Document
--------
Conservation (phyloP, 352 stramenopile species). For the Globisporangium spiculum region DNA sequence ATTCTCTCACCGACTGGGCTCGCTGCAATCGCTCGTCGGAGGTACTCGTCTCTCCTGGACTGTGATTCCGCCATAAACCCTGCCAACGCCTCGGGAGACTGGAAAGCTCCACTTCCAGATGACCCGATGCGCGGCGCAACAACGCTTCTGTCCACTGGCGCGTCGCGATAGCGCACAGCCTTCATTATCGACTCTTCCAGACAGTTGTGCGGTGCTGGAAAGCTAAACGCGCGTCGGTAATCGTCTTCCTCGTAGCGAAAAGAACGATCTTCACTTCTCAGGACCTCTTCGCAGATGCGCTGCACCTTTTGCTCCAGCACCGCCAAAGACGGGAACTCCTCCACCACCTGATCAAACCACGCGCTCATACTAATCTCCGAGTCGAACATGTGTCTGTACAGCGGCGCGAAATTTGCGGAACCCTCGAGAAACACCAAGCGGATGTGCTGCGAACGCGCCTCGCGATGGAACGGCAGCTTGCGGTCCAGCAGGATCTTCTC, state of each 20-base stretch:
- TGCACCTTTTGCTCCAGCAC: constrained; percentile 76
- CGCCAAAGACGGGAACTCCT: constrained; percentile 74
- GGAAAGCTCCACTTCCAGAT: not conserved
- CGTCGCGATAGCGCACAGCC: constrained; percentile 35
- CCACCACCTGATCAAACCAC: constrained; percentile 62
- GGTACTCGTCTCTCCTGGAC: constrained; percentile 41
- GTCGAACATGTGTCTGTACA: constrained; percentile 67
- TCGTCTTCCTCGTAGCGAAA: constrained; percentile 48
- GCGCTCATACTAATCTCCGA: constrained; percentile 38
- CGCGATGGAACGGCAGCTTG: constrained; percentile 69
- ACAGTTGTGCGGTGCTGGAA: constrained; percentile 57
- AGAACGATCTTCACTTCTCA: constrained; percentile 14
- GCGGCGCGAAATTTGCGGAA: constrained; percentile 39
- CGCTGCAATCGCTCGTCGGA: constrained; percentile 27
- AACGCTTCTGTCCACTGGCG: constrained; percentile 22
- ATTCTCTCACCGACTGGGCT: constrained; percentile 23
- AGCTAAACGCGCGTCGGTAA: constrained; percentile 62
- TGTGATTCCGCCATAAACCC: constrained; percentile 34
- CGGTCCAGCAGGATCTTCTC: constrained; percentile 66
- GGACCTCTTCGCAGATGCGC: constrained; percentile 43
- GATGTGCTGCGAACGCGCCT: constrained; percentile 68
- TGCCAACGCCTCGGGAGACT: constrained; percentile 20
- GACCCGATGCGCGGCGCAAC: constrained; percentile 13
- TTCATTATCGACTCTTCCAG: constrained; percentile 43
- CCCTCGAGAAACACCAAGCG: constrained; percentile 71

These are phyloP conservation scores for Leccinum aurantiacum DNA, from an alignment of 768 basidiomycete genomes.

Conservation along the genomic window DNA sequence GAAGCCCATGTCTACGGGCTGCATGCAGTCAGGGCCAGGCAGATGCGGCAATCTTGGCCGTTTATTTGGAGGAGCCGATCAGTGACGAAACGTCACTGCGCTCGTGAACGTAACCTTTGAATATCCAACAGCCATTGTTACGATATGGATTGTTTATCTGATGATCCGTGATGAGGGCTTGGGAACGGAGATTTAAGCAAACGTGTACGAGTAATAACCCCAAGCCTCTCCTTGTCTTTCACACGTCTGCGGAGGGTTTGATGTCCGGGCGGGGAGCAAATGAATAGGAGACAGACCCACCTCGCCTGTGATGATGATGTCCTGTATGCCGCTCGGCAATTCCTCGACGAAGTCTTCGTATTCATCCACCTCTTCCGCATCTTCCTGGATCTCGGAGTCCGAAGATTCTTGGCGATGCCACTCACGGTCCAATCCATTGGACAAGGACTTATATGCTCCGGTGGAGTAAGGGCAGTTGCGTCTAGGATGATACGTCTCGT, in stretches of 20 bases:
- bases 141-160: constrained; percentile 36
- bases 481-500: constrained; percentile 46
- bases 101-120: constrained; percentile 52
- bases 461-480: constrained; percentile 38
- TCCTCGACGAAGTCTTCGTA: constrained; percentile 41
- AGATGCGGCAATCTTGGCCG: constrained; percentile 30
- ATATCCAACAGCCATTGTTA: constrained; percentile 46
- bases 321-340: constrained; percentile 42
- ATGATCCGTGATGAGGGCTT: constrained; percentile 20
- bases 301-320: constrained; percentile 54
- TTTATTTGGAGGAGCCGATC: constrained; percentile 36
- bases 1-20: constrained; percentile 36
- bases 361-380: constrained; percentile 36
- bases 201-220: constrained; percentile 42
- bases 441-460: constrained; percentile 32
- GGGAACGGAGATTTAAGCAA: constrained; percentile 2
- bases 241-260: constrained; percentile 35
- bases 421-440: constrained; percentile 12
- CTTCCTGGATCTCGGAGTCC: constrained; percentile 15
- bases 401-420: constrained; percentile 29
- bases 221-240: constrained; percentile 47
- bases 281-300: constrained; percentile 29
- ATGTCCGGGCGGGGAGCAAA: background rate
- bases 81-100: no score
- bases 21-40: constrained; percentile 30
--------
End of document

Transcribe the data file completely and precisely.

Conservation (phyloP, 352 stramenopile species). For the Globisporangium spiculum region DNA sequence ATTCTCTCACCGACTGGGCTCGCTGCAATCGCTCGTCGGAGGTACTCGTCTCTCCTGGACTGTGATTCCGCCATAAACCCTGCCAACGCCTCGGGAGACTGGAAAGCTCCACTTCCAGATGACCCGATGCGCGGCGCAACAACGCTTCTGTCCACTGGCGCGTCGCGATAGCGCACAGCCTTCATTATCGACTCTTCCAGACAGTTGTGCGGTGCTGGAAAGCTAAACGCGCGTCGGTAATCGTCTTCCTCGTAGCGAAAAGAACGATCTTCACTTCTCAGGACCTCTTCGCAGATGCGCTGCACCTTTTGCTCCAGCACCGCCAAAGACGGGAACTCCTCCACCACCTGATCAAACCACGCGCTCATACTAATCTCCGAGTCGAACATGTGTCTGTACAGCGGCGCGAAATTTGCGGAACCCTCGAGAAACACCAAGCGGATGTGCTGCGAACGCGCCTCGCGATGGAACGGCAGCTTGCGGTCCAGCAGGATCTTCTC, state of each 20-base stretch:
- TGCACCTTTTGCTCCAGCAC: constrained; percentile 76
- CGCCAAAGACGGGAACTCCT: constrained; percentile 74
- GGAAAGCTCCACTTCCAGAT: not conserved
- CGTCGCGATAGCGCACAGCC: constrained; percentile 35
- CCACCACCTGATCAAACCAC: constrained; percentile 62
- GGTACTCGTCTCTCCTGGAC: constrained; percentile 41
- GTCGAACATGTGTCTGTACA: constrained; percentile 67
- TCGTCTTCCTCGTAGCGAAA: constrained; percentile 48
- GCGCTCATACTAATCTCCGA: constrained; percentile 38
- CGCGATGGAACGGCAGCTTG: constrained; percentile 69
- ACAGTTGTGCGGTGCTGGAA: constrained; percentile 57
- AGAACGATCTTCACTTCTCA: constrained; percentile 14
- GCGGCGCGAAATTTGCGGAA: constrained; percentile 39
- CGCTGCAATCGCTCGTCGGA: constrained; percentile 27
- AACGCTTCTGTCCACTGGCG: constrained; percentile 22
- ATTCTCTCACCGACTGGGCT: constrained; percentile 23
- AGCTAAACGCGCGTCGGTAA: constrained; percentile 62
- TGTGATTCCGCCATAAACCC: constrained; percentile 34
- CGGTCCAGCAGGATCTTCTC: constrained; percentile 66
- GGACCTCTTCGCAGATGCGC: constrained; percentile 43
- GATGTGCTGCGAACGCGCCT: constrained; percentile 68
- TGCCAACGCCTCGGGAGACT: constrained; percentile 20
- GACCCGATGCGCGGCGCAAC: constrained; percentile 13
- TTCATTATCGACTCTTCCAG: constrained; percentile 43
- CCCTCGAGAAACACCAAGCG: constrained; percentile 71

These are phyloP conservation scores for Leccinum aurantiacum DNA, from an alignment of 768 basidiomycete genomes.

Conservation along the genomic window DNA sequence GAAGCCCATGTCTACGGGCTGCATGCAGTCAGGGCCAGGCAGATGCGGCAATCTTGGCCGTTTATTTGGAGGAGCCGATCAGTGACGAAACGTCACTGCGCTCGTGAACGTAACCTTTGAATATCCAACAGCCATTGTTACGATATGGATTGTTTATCTGATGATCCGTGATGAGGGCTTGGGAACGGAGATTTAAGCAAACGTGTACGAGTAATAACCCCAAGCCTCTCCTTGTCTTTCACACGTCTGCGGAGGGTTTGATGTCCGGGCGGGGAGCAAATGAATAGGAGACAGACCCACCTCGCCTGTGATGATGATGTCCTGTATGCCGCTCGGCAATTCCTCGACGAAGTCTTCGTATTCATCCACCTCTTCCGCATCTTCCTGGATCTCGGAGTCCGAAGATTCTTGGCGATGCCACTCACGGTCCAATCCATTGGACAAGGACTTATATGCTCCGGTGGAGTAAGGGCAGTTGCGTCTAGGATGATACGTCTCGT, in stretches of 20 bases:
- bases 141-160: constrained; percentile 36
- bases 481-500: constrained; percentile 46
- bases 101-120: constrained; percentile 52
- bases 461-480: constrained; percentile 38
- TCCTCGACGAAGTCTTCGTA: constrained; percentile 41
- AGATGCGGCAATCTTGGCCG: constrained; percentile 30
- ATATCCAACAGCCATTGTTA: constrained; percentile 46
- bases 321-340: constrained; percentile 42
- ATGATCCGTGATGAGGGCTT: constrained; percentile 20
- bases 301-320: constrained; percentile 54
- TTTATTTGGAGGAGCCGATC: constrained; percentile 36
- bases 1-20: constrained; percentile 36
- bases 361-380: constrained; percentile 36
- bases 201-220: constrained; percentile 42
- bases 441-460: constrained; percentile 32
- GGGAACGGAGATTTAAGCAA: constrained; percentile 2
- bases 241-260: constrained; percentile 35
- bases 421-440: constrained; percentile 12
- CTTCCTGGATCTCGGAGTCC: constrained; percentile 15
- bases 401-420: constrained; percentile 29
- bases 221-240: constrained; percentile 47
- bases 281-300: constrained; percentile 29
- ATGTCCGGGCGGGGAGCAAA: background rate
- bases 81-100: no score
- bases 21-40: constrained; percentile 30